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Alun Davies, Minister for Natural Resources and Food

First published:
3 June 2014
Last updated:

This was published under the 2011 to 2016 administration of the Welsh Government

Japanese knotweed is one of the most damaging invasive weeds in the UK.  It can grow up to a metre a month and can push through tarmac and concrete.  Its effect on native species is often devastating as it out-competes indigenous species covering large tracts of land to the exclusion of the native flora and associated fauna.

Japanese knotweed is both difficult and expensive to control and I am acutely aware of the problems it causes for homeowners and landowners, particularly in South Wales.  Tackling this issue requires innovative solutions which is why I am pleased that the Welsh Government with other UK administrations has been investigating whether natural control is a feasible method for the long-term, sustainable management of Japanese knotweed.  The associated scientific research is being conducted by the Centre for Agriculture and Biosciences International (CABI) who investigated more than 200 insects and fungi that feed on Japanese knotweed in its native range in Eastern Asia.  From this initial research the sap-sucking psyllid Aphalara itadori was identified as the best candidate to help control knotweed in the UK.

After gaining the necessary approvals, the first psyllids were released at two sites in Wales and a number in England in spring 2011 and periodic releases have since taken place.  The project is currently in its fourth year of five and involves a detailed monitoring plan, including sampling, site visits and reporting.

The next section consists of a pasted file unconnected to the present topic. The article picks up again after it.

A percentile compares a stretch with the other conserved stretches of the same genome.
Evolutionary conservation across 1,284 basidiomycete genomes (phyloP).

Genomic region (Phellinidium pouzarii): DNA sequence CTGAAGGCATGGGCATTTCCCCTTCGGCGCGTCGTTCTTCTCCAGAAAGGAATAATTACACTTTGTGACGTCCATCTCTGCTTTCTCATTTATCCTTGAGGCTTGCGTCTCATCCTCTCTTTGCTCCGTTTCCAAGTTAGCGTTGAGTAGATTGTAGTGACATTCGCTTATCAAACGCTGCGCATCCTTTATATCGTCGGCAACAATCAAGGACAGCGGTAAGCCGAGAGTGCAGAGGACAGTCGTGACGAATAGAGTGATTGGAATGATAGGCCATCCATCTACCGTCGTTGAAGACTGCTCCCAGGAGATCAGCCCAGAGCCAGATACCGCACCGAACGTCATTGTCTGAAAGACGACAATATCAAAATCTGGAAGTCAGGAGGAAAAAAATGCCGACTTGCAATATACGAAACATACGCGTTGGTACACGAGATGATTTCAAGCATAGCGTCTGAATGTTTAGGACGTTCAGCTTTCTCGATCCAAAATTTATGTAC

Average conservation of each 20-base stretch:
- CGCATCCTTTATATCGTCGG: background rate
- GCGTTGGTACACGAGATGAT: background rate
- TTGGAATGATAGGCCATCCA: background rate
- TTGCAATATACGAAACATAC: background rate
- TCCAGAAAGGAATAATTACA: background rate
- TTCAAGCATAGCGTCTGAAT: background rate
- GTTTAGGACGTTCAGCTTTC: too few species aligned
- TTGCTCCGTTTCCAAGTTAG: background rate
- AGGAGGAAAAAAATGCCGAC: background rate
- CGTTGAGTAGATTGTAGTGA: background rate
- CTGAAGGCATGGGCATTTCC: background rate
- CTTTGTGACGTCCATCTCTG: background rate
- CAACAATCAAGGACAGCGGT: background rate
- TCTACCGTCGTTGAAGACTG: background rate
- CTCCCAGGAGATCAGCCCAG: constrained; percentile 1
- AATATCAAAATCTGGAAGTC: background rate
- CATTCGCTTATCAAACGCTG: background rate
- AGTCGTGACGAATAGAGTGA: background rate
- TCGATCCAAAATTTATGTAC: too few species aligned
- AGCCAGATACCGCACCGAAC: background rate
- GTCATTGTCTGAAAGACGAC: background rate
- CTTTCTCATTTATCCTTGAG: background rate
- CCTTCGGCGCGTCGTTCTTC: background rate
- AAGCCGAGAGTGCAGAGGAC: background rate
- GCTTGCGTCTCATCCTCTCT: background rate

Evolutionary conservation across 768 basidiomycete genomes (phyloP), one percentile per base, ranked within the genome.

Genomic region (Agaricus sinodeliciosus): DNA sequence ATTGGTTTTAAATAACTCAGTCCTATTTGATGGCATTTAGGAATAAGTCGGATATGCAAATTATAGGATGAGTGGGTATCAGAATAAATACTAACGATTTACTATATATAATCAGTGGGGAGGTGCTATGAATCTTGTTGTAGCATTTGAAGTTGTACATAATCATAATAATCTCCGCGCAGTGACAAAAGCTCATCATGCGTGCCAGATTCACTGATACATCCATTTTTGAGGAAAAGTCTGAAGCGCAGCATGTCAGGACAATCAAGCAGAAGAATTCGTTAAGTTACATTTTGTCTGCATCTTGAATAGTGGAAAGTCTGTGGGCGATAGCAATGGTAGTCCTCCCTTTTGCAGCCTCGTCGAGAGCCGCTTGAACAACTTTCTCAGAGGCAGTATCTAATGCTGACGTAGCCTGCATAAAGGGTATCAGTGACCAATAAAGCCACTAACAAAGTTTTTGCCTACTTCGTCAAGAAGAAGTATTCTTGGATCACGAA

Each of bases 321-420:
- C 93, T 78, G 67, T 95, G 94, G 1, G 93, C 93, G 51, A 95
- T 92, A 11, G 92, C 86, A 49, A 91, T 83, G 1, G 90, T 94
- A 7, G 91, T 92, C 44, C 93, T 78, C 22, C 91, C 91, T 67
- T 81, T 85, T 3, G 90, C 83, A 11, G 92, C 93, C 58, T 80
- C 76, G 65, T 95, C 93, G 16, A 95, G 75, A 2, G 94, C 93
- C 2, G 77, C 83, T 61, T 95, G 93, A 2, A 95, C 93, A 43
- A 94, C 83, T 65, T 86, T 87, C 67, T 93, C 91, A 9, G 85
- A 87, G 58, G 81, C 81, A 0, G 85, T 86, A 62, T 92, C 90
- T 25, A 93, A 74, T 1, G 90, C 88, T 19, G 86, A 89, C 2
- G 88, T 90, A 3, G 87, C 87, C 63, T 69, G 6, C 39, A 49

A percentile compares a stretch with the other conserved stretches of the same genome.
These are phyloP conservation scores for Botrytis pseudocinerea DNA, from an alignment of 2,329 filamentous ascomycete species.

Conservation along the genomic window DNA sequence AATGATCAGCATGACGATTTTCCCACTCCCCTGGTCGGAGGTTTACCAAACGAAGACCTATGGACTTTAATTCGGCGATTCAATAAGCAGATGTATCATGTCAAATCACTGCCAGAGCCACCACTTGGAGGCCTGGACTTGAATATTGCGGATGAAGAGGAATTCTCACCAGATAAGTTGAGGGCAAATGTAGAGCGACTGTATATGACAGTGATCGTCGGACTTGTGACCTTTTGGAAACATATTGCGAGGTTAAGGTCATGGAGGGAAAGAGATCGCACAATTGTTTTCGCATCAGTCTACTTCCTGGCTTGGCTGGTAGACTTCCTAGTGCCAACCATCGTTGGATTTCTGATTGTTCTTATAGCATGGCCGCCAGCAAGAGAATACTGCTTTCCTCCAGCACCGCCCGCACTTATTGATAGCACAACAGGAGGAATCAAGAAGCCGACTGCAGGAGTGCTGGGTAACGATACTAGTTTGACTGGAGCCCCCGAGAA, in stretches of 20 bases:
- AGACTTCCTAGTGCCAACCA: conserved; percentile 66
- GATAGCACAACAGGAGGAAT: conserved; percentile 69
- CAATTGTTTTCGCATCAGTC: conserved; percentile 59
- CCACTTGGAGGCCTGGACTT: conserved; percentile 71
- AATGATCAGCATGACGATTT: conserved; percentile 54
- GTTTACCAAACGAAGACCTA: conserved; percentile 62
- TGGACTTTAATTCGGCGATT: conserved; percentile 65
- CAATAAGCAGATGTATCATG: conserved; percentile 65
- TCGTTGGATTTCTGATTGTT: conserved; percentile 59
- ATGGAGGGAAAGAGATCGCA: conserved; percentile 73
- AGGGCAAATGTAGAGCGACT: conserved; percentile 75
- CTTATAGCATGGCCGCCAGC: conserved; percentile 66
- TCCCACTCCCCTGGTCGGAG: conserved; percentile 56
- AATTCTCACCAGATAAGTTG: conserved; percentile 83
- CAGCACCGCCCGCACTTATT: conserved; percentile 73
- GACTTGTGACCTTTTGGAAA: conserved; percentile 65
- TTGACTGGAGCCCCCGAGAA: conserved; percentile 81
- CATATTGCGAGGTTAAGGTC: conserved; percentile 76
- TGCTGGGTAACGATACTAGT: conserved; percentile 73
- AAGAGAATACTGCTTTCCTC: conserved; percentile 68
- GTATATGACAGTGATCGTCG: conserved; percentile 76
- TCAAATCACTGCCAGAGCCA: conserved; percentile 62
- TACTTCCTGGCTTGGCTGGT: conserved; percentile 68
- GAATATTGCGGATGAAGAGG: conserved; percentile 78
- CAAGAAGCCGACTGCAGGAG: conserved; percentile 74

Since the first release in 2011, low densities of adults have been found at some of the release sites indicating successful overwintering.  However, as yet the organism has had difficulty establishing self-sustaining populations and so this year CABI will conduct caged field trials that will run concurrent to the main trials.  The caged trials will involve releasing larger numbers to establish higher population densities with the aim of demonstrating effective damage to the knotweed.

Natural control is not a quick fix and the benefits can take some time to be fully realised.  Experience from around the world has shown that bio-control for most species takes between five and ten years from the initial release until the time significant control is achieved.  The early signs are encouraging for the establishment of this highly specialist psyllid.  Despite poor summer weather since its release, the psyllid has shown that it can survive in small numbers and overwinter in the wild here.  The next challenge for the project is to encourage the psyllid to achieve survival in larger numbers that are capable of the greater levels of control.

The success of this project would provide numerous benefits to Wales in terms of reduced herbicide use and cost, as there is virtually no need for further expenditure once the psyllid is established and a sustainable method of control.

The Welsh Government is also supporting a two-year trial at Swansea University examining the chemical control of knotweed.  These knotweed field trials are the largest of their kind ever undertaken in Europe or North America and should provide additional information to aid the management of this weed.